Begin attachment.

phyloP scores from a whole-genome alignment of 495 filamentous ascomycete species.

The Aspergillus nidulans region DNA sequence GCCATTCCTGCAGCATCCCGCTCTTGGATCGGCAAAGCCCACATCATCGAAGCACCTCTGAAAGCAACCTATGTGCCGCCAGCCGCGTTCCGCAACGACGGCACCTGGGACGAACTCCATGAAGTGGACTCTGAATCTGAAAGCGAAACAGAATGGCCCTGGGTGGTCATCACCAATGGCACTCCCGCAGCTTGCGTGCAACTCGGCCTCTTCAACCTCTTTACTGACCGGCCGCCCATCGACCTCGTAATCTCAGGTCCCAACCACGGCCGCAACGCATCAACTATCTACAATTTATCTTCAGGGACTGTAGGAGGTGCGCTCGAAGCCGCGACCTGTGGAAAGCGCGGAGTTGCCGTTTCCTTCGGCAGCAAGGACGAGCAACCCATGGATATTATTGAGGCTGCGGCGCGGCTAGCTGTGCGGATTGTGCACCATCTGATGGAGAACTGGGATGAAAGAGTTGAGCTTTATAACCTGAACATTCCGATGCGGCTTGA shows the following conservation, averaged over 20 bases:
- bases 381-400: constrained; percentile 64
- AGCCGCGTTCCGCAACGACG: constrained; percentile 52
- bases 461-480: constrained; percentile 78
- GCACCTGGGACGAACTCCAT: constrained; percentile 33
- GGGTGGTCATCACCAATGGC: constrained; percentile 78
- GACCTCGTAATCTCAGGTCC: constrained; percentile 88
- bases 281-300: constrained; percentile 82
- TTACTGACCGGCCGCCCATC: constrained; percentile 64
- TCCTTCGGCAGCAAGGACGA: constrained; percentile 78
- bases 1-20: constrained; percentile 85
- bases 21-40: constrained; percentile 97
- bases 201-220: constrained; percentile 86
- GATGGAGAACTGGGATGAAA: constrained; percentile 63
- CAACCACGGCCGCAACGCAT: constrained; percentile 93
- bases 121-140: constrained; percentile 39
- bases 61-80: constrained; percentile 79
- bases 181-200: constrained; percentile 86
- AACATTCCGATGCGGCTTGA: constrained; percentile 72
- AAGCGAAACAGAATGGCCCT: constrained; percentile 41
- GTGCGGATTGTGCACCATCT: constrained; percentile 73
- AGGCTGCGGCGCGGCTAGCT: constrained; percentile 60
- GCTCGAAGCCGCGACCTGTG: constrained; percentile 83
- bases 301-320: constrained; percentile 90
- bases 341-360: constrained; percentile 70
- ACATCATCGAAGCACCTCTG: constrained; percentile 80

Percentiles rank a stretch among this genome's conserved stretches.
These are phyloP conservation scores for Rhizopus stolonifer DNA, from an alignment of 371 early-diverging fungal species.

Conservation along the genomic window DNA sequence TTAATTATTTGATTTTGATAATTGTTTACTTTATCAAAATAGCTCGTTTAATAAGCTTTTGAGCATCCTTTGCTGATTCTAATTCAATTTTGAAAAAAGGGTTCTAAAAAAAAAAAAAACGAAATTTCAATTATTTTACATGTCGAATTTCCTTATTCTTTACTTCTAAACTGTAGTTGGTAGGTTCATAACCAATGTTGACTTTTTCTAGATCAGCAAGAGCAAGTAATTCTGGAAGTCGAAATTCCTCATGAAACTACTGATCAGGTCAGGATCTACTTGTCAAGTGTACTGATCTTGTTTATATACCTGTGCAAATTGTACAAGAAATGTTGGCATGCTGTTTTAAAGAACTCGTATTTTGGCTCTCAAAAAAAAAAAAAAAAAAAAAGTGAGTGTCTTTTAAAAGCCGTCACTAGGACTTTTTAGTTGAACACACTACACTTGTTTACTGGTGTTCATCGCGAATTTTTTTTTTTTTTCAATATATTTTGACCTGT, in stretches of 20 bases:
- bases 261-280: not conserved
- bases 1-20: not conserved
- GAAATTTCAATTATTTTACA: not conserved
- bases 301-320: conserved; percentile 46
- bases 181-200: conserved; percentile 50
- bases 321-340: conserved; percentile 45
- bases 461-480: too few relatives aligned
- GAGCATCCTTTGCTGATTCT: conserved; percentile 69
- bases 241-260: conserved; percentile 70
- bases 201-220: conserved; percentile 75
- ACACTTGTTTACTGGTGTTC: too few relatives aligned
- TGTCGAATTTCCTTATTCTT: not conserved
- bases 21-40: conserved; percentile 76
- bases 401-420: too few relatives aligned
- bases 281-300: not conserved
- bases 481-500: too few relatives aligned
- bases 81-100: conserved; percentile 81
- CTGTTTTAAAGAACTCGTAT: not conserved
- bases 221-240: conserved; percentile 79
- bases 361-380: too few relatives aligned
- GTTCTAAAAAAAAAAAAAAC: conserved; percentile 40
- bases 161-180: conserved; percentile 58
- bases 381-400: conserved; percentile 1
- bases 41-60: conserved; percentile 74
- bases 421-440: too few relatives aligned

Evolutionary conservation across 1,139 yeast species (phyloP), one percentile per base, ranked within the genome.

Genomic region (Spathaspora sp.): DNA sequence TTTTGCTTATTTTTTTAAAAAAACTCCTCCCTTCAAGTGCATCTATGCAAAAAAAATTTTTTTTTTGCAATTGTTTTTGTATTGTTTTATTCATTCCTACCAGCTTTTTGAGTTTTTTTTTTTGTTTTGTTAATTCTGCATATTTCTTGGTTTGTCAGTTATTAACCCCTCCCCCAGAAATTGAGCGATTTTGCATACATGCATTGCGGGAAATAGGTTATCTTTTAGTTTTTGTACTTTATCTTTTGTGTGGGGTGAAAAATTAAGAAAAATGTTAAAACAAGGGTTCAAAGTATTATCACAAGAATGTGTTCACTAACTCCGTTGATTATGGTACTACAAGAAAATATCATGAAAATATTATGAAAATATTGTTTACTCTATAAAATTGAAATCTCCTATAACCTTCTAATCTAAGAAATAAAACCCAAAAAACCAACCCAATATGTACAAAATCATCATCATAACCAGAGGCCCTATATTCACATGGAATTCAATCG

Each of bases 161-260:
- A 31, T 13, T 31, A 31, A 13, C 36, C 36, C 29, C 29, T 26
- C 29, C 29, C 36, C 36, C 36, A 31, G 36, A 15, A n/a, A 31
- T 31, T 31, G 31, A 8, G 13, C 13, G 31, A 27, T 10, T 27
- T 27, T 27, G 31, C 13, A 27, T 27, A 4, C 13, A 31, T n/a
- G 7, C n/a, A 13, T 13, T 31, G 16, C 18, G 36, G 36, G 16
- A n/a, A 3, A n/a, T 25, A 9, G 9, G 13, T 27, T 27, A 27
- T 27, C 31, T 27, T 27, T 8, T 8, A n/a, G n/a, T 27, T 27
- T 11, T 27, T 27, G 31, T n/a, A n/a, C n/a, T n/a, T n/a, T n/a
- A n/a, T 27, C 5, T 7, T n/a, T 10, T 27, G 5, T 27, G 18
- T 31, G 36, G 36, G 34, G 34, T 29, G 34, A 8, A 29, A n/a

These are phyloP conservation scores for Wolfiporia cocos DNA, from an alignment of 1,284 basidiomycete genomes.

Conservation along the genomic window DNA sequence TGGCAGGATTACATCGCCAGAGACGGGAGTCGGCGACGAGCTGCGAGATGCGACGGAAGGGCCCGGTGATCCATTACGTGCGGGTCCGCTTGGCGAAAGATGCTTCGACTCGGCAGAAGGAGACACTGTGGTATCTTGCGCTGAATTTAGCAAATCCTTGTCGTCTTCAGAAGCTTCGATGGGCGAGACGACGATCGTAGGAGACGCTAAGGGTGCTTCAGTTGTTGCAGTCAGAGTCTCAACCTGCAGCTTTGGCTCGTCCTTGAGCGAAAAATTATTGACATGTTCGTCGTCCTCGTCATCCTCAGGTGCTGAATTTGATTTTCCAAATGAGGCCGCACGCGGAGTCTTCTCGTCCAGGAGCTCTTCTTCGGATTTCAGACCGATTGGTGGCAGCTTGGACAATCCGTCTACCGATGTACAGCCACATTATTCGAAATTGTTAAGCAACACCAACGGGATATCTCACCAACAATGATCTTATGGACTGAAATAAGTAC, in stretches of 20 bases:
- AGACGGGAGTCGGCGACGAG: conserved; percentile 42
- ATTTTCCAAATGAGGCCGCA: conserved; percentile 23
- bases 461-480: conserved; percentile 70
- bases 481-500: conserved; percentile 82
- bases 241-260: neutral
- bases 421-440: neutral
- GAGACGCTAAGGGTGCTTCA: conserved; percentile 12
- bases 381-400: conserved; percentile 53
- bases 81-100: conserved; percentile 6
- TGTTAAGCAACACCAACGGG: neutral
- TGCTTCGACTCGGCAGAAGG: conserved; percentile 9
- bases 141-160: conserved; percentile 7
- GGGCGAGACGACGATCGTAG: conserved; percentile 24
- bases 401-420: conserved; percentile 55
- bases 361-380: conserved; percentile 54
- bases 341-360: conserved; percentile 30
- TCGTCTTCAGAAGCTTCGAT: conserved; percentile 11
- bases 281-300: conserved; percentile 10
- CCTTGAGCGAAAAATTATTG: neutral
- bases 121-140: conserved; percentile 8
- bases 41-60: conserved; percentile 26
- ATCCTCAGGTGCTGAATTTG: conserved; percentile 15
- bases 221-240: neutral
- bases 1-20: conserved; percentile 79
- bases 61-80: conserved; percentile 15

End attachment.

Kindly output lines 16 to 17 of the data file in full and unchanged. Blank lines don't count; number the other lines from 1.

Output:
- CAACCACGGCCGCAACGCAT: constrained; percentile 93
- bases 121-140: constrained; percentile 39